Where’s the big money in insurance? For agents & brokers, it may be easier to find than you think it is.
Let’s take a $5 Million agency or brokerage. Suppose they have 10,000 clients. Now, let’s assume they have an 86% retention rate.
We have to make up the loss by adding 14% in new clients. In our model, we won’t raise revenue per client, so total revenue is flat — a year from now it’s still a $5 Million agency, two years from now it’s a $5 Million agency, five years etc.
Now let’s make two changes. Let’s make relationships deeper. So, more clients stay a little longer. More clients buy a little more.
Same agency, same number of new clients, but we increase retention by 3% and we increase revenue per client by 5%. No other changes. In other words, no growth from new client acquisition, we’re simply going to grow by protecting our clients better, and deepening relationships. What happens five years later?
That $5 Million agency added $2.4 Million without adding any new clients.
What if we take the same shop and bump retention another three points — and progressively increase revenue per customer by another five points.
At the end of five years, we’ve got a $10.8 Million agency. We’ve added $5.8 Million to that agency in only five years.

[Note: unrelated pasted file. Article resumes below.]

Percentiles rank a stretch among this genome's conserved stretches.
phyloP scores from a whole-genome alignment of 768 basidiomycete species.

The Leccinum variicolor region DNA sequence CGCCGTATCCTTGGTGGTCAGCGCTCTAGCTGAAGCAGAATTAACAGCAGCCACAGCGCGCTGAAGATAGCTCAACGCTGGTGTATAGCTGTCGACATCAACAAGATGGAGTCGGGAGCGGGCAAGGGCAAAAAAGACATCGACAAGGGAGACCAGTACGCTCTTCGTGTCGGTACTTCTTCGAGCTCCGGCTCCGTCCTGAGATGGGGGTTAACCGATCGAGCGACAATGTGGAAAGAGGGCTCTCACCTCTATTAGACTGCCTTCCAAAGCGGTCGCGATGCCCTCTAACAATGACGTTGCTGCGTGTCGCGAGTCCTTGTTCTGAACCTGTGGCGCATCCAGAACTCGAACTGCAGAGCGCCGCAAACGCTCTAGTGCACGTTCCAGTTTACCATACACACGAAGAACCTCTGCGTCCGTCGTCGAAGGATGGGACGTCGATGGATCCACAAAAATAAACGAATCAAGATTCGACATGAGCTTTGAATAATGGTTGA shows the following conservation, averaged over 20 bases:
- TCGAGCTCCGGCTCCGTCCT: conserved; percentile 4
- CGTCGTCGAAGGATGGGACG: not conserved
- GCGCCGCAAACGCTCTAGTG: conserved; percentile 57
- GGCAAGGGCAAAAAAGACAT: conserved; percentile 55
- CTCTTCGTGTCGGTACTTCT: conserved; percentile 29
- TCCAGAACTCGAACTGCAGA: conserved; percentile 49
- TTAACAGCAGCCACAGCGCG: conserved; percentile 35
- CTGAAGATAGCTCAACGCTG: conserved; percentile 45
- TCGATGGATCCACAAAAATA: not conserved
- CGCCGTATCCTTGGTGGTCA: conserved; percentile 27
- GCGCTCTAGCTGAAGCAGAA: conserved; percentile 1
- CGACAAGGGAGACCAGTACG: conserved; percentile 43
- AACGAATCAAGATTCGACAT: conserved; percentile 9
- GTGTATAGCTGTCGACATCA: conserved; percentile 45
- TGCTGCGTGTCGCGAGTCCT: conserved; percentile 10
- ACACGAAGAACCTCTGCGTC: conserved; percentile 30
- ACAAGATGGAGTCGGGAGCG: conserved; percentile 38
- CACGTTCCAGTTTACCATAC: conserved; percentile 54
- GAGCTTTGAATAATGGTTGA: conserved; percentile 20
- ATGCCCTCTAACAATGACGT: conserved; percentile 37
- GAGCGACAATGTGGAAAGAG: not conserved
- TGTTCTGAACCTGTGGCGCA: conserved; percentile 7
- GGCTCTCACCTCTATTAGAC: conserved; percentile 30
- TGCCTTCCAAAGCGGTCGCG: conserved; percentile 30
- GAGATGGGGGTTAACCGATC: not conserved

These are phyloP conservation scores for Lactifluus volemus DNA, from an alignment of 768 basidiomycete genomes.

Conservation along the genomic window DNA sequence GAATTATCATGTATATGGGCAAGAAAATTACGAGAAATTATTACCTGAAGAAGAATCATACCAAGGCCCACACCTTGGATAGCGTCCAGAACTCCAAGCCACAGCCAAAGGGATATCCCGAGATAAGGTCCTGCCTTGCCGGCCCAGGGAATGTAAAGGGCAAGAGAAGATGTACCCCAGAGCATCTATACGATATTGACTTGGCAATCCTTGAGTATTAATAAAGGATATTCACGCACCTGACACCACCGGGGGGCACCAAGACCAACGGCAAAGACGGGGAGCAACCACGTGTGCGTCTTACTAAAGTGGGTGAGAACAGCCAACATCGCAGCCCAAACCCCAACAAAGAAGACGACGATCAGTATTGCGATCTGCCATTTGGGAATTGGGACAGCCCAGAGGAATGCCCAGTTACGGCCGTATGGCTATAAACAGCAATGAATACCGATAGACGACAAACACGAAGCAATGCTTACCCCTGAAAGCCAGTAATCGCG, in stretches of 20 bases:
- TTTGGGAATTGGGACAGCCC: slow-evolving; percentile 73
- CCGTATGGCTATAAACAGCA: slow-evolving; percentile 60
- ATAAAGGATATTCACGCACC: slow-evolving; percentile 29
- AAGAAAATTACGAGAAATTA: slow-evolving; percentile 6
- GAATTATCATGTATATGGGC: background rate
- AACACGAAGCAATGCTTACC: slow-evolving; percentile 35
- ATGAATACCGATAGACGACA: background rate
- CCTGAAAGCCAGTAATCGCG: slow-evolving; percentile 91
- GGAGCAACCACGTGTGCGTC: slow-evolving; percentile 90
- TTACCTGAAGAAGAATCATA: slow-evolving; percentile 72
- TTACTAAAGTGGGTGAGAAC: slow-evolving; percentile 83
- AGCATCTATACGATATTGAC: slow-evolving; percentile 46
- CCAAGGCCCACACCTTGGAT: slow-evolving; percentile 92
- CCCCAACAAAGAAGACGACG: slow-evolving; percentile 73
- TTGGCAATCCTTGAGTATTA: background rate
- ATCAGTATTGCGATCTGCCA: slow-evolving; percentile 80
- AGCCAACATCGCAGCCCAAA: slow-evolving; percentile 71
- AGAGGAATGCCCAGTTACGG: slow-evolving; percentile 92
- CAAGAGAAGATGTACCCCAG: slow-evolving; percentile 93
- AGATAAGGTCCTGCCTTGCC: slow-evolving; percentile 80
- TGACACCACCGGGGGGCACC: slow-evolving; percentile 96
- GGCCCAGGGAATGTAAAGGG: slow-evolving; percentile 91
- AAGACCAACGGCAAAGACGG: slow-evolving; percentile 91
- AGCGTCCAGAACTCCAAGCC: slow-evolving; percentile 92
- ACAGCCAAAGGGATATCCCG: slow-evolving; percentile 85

Focus on the customers you already have
That seems impossible, but it’s just math. And all we did was focus on the customers we already have.
I had a conversation with one of our sales-reps the other day and he said, “Michael I just got off the phone with a prospect, and we’ve been hearing more and more from them how the economy is getting better, and they’re a little stressed out because they’re busy writing a lot of new business.”
“Well, what’s their retention?” I asked.
“Well it sucks. It’s like 89%.”
“And what are they doing to cross-sell their existing book?”
“They don’t have time. In fact, he said, ‘Look, I really love what you guys are all about but we don’t have time to do anything else because we’re writing new business.’”
I just shook my head.
That is the worst business model I can imagine, but that’s the business model of this industry. We have a fascination with new business.
We have a new-lead fetish
I have a couple of theories on why:
For one, leads and new business are a ‘shiny new thing.’ The producer rings the bell, or the CSR says, “I just wrote a ______,” and you’ve got a new customer, and you just let the guy renew quietly through the carrier.
New business gets energy and attention. Renewing business happens quietly. Often, downloaded at night.
Nobody rings a bell when a customer renews.
Another theory: a lot of agency principals were (or are) producers, so they’re skin tingles and blood pumps at the thrill of the hunt.
They’re killers, so there’s an emphasis on selling. But that’s not creating or running a business.
Having reliable systems that generates high quality leads is important.
But an imbalanced resource investment on lead gen and conversion when you don’t have systems in place to optimize and retain those relationships is expensive, wasteful and poorly conceived.
Imagine having to fill a bucket that’s constantly leaking – running back and forth to the spigot.